Birth and early years:
Alexandre de Riquer was born in Calaf in the region of La Segarra on May 3, 1856. His father, Marti de Riquer, Marquis of Benavent – a typical example of the country’s conservative nobility – and his mother, Elisea Ynglada, saw their fortunes decline for political reasons.
Alexandre de Riquer is one of the most important and multi-faceted artists of the Catalan Art Nouveau. He undertook his first studies in the Jesuit School of Manresa (1864-1867).
Consequences of the Carlist Wars:
Because of political circumstances deriving from the defeat of the Carlists, Alexandre’s father, a supporter of the king Don Carlos, was forced into exile in Beziers in Provence, where Alexandre enrolled in the school of the Immaculate Conception from 1869 to 1871.
In Beziers, he revealed his first artistic sensibilities (inherited from his mother) and painted his first oils.
After a brief intervention in the Carlist War of 1872, he returned to Toulouse, France and took courses at the School of Fine Arts from 1873 to 1874. There, Riquer painted his first portraits.
In April 1874, Riquer was able to return to Barcelona, where he enrolled in the Llotja School of Fine Arts and became a student of Tomàs Padró, Claudi Lorenzale, and Antoni Caba. His literary vocation began during this period, the first manifestation of which is found in his poems Notes from the Soul.
In 1876, at the age of twenty, he began his first work as an illustrator and lithographic draftsman. His friendship with Ape?les Mestres introduced him into the world of publishing. Riquer collaborated with him in his work witThe father of Riquer (at the rigth of the image) with the pretender to the spanish Crown Charles the VII.h graphic illustrations. Thanks to this first contact, his circle of friends widened to include other artists such as the Arteaga brothers, Joaquim Bartrina, Pompeu Gener, Enric Obiols, Simó Gómez, and others.
He travelled to Rome in 1879 to complete his studies in fine arts, visiting in addition Pisa, Florence, Genoa, Milan, and Venice. Later on, he visited Paris and London, in the latter of which he became involved with the Arts and Crafts and Aesthetic movements on whose foundations he would base his own style.
Economic difficulties put a strain on his creative activity such that in 1880 he concentrated on his excellent illustrations for “Art and Letters”, directed by Lluís Domènech i Montaner. A pre-modernist aesthetic is found in this series, and the influence of Ape?les Mestres is evident together with certain aspects of the Neo-Gothic style following Violet-le-Duc.
His jewelry design designs for the Masriera brothers belong to this period, as do his designs for interior decorations, furniture, invitation stationery for social events, Japanese-style designs, etc.
In 1882 he opened a workshop in a loft above the Pastisseria Mallorquina on Barcelona’s Petritxol Street.
First marriage and early adulthood:
In 1885, Riquer married Dolors Palau Gonzalez de Quijano (Lolita), daughter of a cultured and distinguished family. Jacint Verdaguer blessed the marriage, and Àngel Guimerà and Francesc Matheu were the best men. Nine children resulted from this marriage, but three died in infancy.
For the World’s Fair of 1888 in Barcelona, Riquer collaborated with Lluís Domènech i Montaner, completing the interior decoration of the International Hotel (demolished after the Fair) and the design for the exterior mosaic motifs on the Castle of the Three Dragons. Also from this period is his design for a Neo-Gothic fireplace Gaudí completed for the Palau Güell.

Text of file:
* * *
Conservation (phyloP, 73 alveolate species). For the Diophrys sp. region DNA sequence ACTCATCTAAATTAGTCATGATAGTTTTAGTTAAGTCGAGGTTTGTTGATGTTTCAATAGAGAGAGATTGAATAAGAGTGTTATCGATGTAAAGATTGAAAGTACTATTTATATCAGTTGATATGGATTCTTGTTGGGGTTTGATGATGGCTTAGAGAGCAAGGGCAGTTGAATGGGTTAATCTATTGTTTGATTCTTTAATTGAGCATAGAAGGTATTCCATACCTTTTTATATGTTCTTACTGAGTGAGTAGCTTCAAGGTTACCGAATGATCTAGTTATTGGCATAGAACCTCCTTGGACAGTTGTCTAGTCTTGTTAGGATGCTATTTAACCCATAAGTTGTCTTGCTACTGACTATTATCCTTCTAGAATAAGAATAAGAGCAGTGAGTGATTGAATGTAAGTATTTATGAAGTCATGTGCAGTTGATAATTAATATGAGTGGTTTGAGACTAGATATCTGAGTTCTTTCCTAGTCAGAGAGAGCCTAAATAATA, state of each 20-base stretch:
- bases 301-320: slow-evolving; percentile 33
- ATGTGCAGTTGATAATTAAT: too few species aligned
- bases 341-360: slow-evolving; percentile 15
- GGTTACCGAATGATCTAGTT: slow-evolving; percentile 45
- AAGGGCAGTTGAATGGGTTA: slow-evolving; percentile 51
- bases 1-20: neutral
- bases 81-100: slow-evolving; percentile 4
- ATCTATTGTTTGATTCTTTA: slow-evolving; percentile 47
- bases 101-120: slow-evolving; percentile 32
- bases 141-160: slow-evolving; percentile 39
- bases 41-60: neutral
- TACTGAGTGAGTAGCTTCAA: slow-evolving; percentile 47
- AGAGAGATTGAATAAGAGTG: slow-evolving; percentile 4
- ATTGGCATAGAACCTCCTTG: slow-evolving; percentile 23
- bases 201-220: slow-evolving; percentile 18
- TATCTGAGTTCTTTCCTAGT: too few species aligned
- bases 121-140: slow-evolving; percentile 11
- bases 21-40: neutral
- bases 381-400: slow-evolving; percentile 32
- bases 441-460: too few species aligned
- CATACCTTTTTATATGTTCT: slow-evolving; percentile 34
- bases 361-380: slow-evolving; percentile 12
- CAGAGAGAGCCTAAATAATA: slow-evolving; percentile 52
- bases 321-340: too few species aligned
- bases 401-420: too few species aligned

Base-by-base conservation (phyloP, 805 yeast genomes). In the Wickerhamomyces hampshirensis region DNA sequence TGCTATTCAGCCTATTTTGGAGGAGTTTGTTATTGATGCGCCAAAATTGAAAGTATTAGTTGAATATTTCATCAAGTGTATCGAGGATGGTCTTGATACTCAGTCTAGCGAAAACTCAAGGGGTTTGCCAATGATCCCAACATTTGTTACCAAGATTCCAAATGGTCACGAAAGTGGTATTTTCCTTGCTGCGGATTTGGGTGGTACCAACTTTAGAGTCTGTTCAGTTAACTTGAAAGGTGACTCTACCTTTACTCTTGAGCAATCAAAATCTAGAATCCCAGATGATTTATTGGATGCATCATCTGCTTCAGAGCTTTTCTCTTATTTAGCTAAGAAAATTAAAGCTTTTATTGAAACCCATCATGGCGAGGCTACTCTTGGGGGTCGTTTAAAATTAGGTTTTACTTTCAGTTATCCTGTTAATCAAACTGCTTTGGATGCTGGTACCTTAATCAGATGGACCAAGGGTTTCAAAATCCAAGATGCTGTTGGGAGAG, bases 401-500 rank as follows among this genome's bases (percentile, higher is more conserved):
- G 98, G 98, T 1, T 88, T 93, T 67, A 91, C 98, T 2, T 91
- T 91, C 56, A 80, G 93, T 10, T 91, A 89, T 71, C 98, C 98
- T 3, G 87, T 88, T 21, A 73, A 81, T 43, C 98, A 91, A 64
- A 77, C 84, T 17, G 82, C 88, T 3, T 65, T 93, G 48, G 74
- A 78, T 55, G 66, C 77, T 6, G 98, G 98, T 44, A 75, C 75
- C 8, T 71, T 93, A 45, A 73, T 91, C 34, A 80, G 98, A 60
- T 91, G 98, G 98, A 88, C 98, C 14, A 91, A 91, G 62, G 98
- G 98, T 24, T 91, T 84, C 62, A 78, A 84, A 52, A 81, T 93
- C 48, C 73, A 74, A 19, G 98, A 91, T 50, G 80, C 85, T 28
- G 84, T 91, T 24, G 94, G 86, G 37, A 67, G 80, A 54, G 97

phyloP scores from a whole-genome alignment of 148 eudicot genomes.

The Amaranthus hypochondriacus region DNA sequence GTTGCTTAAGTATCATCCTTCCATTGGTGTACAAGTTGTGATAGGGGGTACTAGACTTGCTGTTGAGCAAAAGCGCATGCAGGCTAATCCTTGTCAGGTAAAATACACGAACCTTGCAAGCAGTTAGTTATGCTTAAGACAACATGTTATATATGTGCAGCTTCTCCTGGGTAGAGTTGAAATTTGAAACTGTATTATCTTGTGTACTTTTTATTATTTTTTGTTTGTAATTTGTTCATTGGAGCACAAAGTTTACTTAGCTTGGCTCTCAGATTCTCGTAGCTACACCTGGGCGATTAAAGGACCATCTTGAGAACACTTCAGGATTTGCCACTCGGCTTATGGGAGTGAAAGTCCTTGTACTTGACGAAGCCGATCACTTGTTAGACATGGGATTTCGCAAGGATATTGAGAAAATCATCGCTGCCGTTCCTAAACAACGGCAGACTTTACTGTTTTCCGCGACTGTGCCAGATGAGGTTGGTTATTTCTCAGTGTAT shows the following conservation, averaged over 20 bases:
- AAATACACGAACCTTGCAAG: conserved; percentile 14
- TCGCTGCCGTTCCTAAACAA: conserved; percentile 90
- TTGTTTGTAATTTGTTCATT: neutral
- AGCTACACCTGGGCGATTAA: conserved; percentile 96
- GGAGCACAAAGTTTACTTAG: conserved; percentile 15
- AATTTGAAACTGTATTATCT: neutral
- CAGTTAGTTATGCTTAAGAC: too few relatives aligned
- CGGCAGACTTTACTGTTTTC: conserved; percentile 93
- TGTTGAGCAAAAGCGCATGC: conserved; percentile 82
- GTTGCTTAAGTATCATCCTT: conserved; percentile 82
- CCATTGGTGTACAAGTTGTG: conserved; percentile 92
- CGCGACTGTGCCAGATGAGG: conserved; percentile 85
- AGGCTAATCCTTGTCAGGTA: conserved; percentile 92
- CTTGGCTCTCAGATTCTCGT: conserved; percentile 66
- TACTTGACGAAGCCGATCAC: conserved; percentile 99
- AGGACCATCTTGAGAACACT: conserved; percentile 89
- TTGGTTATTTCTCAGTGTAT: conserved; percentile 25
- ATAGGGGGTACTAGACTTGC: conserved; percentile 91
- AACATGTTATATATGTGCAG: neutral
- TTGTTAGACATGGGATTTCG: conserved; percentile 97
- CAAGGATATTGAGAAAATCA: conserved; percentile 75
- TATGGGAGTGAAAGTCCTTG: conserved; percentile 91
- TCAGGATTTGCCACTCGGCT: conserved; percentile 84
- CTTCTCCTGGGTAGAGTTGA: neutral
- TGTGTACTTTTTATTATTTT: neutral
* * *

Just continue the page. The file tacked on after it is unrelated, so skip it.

The World’s Fair of 1889 in Paris provided an occasion for Riquer to fix his attention on the Pre-Raphaelites and the Symbolist movement, which gave rise to a renovation of his style that Raimon Casellas termed “mystic-pastoral”. This renovation is visible in his paintings Entre lliris (1890), Divina Pastora (1893), and Anunciació (1893).
In 1892, he founded a cabinet making workshop with his cousin Manel Riquer at 38 Pau Claris Street in Barcelona.
Contacts in other European countries:
During a trip to London in 1894, Riquer found himself in an artistic atmosphere that corresponded to his artistic desires and aspirations; the Pre-Raphaelites (Burne-Alexandre de Riquer and his first wife Dolors PalauJones especially) along with William Morris and the Arts and Crafts movement offered him, besides an updated medievalism, artistic statements that allowed him to shift his work toward a more stylized and highly sophisticated model.
In 1899, Riquer’s wife Lolita died, which threw him into a profound melancholy and left him with the obligation of caring for their young children.
He returned to London in 1906 and was put in charge of the English section of the Fine Arts Exposition to be held in Barcelona in 1907, which confirms the influence and contacts he had made in England.
His assimilation into the aesthetic criteria of Arts and Crafts ran parallel to a diversification of his interests related to art and different artistic techniques, not only in the sense of artistic and artisanal production, but also in a vision that permitted him to unite aesthetic refinement with industrial production. In this manner, the modern means of artistic reproduction – posters, bookplates, illustrations, and engravings – would become his favorite pursuits.
Particularly in the field of bookplates, Riquer completed an enormous undertaking with distinct phases. His production in this field between 1880 and 1903 was collected in the book Ex-libris d’Alexandre de Riquer published in 1903 almost simultaneously in Barcelona, London, and Leipzig. This book was financed by Count Leiningen-Westerburg, which indicates the renown Riquer’s bookplate work had in his own time across Europe. Miquel Utrillo wrote the book’s prologue.
Politics and religion:
In the realm of politics, as could be assumed from his early and energetic support for Carlism, Riquer always maintained a firm Catalanist position, socially conservative and profoundly religious. Under the influence of Domènech i Montaner he became a member of the “Lliga de Catalunya” political conservative Catalans party.
Because of his profound religious beliefs, he became associated with the “Artistic Circle of St. Luke” as soon as one of its founders – Joan Llimona – suggested it to him and participated in its biannual exhibitions. This important center of the diffusion of the Catholic moral tradition in art is still active today.